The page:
What is perhaps most remarkable about Donald Trump’s Friday night rant at a rally in Alabama for a Republican Senator who lost his primary three days later, is that the most offensive and demeaning comments he made about the NFL were largely overlooked.

While NFL players and owners — more on that later — were railing and rallying against Trump, after he said that if a player failed to stand for the national anthem, that team’s owner should “fire the son-of-a-bitch,” almost no one was talking about the second part of his bellowing blather.

Trump complained that the NFL has gone soft because of rules designed to protect players from head injuries, arguably the biggest issue in sports today. More and more science is proving that playing football for any extended period of time can scramble your brains and lead to CTE, which, quite simply, destroys your brain.

And yet, Trump paused for a moment while screaming that anyone engaged in peaceful protest should be fired, to complain about the new rules.

“Today, if you hit too hard — 15 yards! Throw him out of the game. They had that last week. I watched for a couple of minutes. Two guys, just really beautiful tackle. Boom—15 yards! . . . They’re ruining the game. They’re ruining the game! That’s what they want to do. They want to hit! They want to do it. It’s hurting the game.”

In other words: who cares if the players suffer brain damage, he wants to see hitting! He sounded like a Roman emperor disgusted by the notion that anyone should care about what happened to the gladiators brought to the Colisseum to entertain the Romans. Their lives don’t matter – entertain me!

This should surprise no one, given some of the callous comments Trump has made in the past, among them saying that he didn’t consider Senator John McCain a war hero because he’d been captured. McCain volunteered to serve by going to the Naval Academy and survived horrible atrocities during his five years as a captive. Trump was probably upset because McCain didn’t entertain him while he was growing up rich and pampered during that time.

Unfortunately, Trump’s cruel disregard for the lives of those who play football was overshadowed by his profane, play-to-your-base comments about players protesting police brutality by taking a knee.

This all began over a year ago when Colin Kaepernick first sat during the anthem and then knelt, on the advice of Nate Boyer, a former Army Green Beret, who played briefly in the NFL. Boyer, like many who served overseas, has said that one of the reasons he fought was so that people like Kaepernick could stage peaceful protests without fear of reprisal.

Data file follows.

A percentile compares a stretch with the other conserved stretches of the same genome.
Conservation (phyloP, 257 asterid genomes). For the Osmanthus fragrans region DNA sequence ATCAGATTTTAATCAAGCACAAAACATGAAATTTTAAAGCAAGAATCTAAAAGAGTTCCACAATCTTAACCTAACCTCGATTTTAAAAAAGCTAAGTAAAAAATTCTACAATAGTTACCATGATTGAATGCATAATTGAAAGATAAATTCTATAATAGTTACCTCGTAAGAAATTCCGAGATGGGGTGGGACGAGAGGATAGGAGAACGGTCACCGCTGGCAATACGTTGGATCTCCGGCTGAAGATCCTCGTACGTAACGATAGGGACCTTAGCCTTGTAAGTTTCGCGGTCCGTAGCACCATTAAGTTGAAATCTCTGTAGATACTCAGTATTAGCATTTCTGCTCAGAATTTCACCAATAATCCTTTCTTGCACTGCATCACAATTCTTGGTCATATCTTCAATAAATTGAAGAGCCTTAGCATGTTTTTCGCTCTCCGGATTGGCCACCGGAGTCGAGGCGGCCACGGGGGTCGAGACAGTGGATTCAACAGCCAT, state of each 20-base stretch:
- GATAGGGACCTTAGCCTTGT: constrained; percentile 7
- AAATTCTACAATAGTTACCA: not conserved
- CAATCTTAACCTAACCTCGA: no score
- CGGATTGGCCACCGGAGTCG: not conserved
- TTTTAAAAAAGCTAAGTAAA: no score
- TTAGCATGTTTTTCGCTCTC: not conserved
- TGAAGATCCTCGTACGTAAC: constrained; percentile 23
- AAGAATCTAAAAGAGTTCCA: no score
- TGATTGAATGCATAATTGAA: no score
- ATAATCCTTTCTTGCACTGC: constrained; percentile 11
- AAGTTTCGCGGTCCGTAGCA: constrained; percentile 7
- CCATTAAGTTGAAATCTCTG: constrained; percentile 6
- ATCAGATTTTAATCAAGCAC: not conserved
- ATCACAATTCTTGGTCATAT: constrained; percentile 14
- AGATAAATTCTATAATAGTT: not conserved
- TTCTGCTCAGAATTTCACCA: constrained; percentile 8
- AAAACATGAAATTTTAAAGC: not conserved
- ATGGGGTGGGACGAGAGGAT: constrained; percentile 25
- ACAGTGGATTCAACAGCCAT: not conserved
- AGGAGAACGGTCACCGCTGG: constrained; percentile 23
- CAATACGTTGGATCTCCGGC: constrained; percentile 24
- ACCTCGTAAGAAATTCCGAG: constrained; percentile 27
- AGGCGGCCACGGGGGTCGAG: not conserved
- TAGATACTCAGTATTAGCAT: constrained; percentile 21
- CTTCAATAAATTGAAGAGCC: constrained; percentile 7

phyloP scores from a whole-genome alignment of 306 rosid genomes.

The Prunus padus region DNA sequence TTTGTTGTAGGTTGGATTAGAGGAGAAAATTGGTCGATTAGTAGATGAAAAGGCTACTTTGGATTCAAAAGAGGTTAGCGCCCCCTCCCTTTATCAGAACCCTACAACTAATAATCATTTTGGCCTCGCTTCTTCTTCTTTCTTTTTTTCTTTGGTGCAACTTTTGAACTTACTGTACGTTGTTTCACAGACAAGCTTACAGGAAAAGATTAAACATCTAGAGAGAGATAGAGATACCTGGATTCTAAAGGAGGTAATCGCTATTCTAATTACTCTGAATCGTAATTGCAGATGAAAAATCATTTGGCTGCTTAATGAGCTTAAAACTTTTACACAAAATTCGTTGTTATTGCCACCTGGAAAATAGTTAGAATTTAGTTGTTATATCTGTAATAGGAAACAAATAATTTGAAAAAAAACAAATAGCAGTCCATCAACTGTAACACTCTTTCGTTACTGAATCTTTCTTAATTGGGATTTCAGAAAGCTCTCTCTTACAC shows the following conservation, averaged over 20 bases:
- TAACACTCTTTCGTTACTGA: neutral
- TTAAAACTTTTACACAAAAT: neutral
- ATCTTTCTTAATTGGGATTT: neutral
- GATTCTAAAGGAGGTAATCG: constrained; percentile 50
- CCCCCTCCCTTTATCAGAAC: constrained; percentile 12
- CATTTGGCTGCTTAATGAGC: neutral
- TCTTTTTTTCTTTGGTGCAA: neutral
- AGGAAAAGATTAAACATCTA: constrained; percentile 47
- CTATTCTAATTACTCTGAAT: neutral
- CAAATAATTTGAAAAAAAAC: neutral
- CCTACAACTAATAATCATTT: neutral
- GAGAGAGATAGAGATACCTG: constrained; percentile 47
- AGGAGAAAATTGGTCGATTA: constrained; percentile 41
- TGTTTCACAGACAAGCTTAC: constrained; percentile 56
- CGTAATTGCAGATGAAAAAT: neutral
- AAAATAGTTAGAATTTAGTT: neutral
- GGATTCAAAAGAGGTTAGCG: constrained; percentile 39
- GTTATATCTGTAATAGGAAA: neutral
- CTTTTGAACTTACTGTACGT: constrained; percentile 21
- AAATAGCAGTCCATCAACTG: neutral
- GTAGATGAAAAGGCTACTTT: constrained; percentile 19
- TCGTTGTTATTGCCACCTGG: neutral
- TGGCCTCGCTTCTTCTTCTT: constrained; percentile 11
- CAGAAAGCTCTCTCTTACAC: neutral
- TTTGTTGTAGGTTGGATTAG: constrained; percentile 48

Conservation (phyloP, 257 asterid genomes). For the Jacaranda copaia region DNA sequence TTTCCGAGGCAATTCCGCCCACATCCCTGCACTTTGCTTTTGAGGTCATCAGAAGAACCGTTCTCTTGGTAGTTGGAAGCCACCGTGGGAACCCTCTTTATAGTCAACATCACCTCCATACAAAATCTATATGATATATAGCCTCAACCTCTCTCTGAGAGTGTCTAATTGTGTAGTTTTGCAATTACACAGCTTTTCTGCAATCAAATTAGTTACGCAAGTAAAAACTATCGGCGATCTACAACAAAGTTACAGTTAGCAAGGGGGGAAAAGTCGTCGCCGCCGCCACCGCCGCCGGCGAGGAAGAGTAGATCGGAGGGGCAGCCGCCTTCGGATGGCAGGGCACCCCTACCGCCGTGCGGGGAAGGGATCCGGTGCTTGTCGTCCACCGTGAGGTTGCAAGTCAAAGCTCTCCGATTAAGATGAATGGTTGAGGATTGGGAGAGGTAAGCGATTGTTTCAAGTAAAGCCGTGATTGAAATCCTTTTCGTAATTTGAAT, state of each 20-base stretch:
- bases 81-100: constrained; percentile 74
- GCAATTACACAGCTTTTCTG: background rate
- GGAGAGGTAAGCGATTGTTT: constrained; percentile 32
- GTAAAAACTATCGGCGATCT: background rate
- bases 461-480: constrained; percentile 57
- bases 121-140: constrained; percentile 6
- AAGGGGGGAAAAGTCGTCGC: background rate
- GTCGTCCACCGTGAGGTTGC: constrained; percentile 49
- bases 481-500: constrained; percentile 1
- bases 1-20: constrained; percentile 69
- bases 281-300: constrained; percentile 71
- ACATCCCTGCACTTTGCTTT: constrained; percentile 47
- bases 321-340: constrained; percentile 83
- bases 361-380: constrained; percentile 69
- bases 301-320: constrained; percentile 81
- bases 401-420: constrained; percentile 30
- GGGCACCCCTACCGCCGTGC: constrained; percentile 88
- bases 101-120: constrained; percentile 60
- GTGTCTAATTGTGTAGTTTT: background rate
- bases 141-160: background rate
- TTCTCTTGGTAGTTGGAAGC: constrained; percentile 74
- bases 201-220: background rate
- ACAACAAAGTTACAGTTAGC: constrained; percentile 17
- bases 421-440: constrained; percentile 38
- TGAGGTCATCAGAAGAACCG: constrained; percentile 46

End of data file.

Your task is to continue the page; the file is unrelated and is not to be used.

Of course Kaepernick lost his job because of his protest. Before the San Francisco 49ers could cut him — which they were about to do — he asked for his release. No team has touched him since and the league’s owners and front office executives have waged a propaganda campaign to convince people that Kaepernick simply isn’t a good enough player to be worth the headaches he would bring to the locker room.

Funny thing is, the owners would have far fewer headaches right now if someone had signed Kaepernick. He had already said during the offseason that he felt he had made his point a year ago — that more attention needed to be paid to police treatment of minorities — and would stand for the anthem this season. His signing probably would have produced a brief flurry of stories; a few protests from fans and that would be the end of it. The reaction in the locker room would have been this: “If he can help the team, we’re glad to have him.” Among most fans it would have been exactly the same. Fans, remember, willingly accept men convicted of domestic abuse to their team; men convicted of DUI; men caught cheating the sport by using PED’s. Most would have gotten over Kaepernick kneeling if he played reasonably well.

The other propaganda item, gutless, anonymous NFL executives telling lap-dog media members that Kaepernick’s not a good player, is just as ludicrous. He may not be the player he was when he led the 49ers to the 2013 Super Bowl, but he’s still plenty good enough to have an NFL job. As for those (again) anonymous rumors that Kaepernick turned down backup money, when someone says so on the record, I’ll believe it. Until then, I think they doth protest too much — and too anonymously.